Porridge Powered Pedalling

Porridge Powered Pedalling

After midgegeddon last night I woke to a scene of carnage in the tent. Dead midge covered the tent floor and the mesh was dotted with the squished bodies. It was still outside and they were lying in wait in the porch. No porridge making this morning, it was all I could do to manage making the water for a brew. As we packed up there was an occasional breeze but not enough to dissuade the little buggers and so we were on the bikes and riding away before 8:30am.

Riding up and over the moorland towards Glen Orrin dam was a lovely track. Just us and the deer as we followed the undulating trail. Here Charlotte had a wonderful moment when in search of a snack I offered her one of the McVities Gold bars that I'd bought in Carrich. Mmmm's of delight were mumbled through bites - it's funny how childhood biscuits can bring such delight as an adult, although they're distinctly smaller these days I'm sure.

The dam was visibly low as we reached the causeway which was surprising as we'd read that this area has the highest rainfall in Scotland. Thankfully not today!

Low levels at the dam

In need of something with a bit more sustenance we stopped in a breezy spot (to keep those midges at bay) for a second breakfast. Charlotte brewed up a pot of porridge that she hadn't had this morning and I nailed a couple of mandarins. One of the joys of cycling is that we feed our faces regularly, I think this is why eating is one of my favourite pastimes.

Porridge power-up

With tarmac underwheel we cruised the descent into Marybank and then onto Contin where the village store there is the last shop we'll see for the next few days until Durness right on the northern coast. Overwhelmed by choice and indecision I ended up buying way too much food as I'd already bought a lot the previous day in the Cannich Spar. We decided to stop and eat lunch as there was a picnic table there - very decadent dining for us! Plus there was a tea/coffee machine and so it was a rather lovely hour long break.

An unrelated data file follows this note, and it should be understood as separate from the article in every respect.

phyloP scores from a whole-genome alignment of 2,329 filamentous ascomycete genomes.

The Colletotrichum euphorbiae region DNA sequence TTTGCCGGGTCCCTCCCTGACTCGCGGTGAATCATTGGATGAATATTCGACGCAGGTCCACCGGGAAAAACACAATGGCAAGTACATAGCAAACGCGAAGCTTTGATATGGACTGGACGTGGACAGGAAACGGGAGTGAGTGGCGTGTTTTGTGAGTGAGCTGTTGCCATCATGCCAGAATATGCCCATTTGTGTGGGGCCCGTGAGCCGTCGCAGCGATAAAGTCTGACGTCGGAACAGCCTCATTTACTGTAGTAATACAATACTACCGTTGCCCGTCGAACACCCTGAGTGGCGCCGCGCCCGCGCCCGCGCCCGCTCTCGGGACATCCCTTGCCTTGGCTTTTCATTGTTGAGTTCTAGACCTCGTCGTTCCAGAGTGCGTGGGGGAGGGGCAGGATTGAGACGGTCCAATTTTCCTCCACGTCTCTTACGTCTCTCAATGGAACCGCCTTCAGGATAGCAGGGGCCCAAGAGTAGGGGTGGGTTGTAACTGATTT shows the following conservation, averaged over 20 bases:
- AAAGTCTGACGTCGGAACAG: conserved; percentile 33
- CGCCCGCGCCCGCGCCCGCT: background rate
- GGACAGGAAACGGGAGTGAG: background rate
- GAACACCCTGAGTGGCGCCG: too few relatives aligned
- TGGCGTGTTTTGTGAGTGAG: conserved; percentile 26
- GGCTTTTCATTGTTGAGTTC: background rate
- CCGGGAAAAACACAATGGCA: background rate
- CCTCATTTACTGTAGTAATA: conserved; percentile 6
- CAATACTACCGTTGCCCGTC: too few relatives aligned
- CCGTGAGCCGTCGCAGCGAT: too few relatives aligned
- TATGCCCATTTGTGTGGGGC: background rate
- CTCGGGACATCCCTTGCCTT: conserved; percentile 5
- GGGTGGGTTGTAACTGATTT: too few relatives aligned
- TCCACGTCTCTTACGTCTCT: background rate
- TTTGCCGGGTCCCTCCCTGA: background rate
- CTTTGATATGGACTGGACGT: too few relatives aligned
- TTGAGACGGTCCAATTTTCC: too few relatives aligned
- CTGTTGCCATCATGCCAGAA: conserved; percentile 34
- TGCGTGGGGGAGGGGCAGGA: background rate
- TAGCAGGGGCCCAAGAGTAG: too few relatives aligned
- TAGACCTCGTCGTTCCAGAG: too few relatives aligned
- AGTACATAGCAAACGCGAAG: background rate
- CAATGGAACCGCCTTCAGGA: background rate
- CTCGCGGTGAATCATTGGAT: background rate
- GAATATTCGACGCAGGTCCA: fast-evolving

With the sun now shining we headed onto forest fire roads up the hillside and we were sweating. The weather here is truly baffling. Freezing and windy one moment and then the wind disappears and the sun arrives before the rain starts and stops. The Great Scottish summertime is a fickle foe. Getting her solar panel out to charge her battery pack, Charlotte looked like some kind of bionic woman!

Solar powered

Over the bridge at Little Garve and we had to decide whether to continue on the GNT or take the HT550 route for the next few miles. We turned off for the hillier HT550 route and then decided on a little rest and snack before tackling the hill. An hour of sunbathing and drying our feet and socks later (oops) we change tactics and voted for the GNT route. A strong headwind was involved and the next miles although incredibly pretty were a tough slog into the wind.

Windy valley riding

I was definitely flagging and I'd even eaten fudge in an attempt to boost my legs and morale. The wind was wearing me down and I could happily have stopped for the day but we came to a compromise to ride for another hour and see how it went. We were back in the wilds, in a valley surrounded by high peaks and as the trail headed east a bit we lost some of the dreaded wind that had battered us. The views were stunning as we pedalled away ready for a bit of a downhill reward to Deachin Lodge in Alladale wilderness reserve.

With the wind waning and the trail flattening out alongside the river the next few miles felt much easier. Starting to search for a camp spot it seemed like now we wanted one there wasn't much choice, typical really. The only criteria was that we wanted to be in the wind to stop another awful night of being held hostage in the tent by a swarm of little biters. Deciding on a spot by the road overlooking the river it was rather windy and not a bad view at all.

Pitched and sorting our stuff, a Land Rover came past and then stopped and the man got out. Even though wild camping is legal here in Scotland I expected he might tell us to move on but he was just letting us know that there were cows nearby with calves so to be careful. Fingers crossed they'll leave us alone as we're a bit higher up on the hillside but they are notoriously nosey animals.

Feeling pretty grotty and dirty I nipped down to the river and stripped off for a refreshing wash. It was a bit fresh but invigorating and I felt like a new woman! Another lovely day's riding, particularly this afternoon in the sunshine, it almost felt like summer, haha. As I've been writing this, the wind dropped and the midges are back :-( it's crazy how such tiny little things can make you so miserable. Ah, the trials and tribulations of summertime camping in Scotland!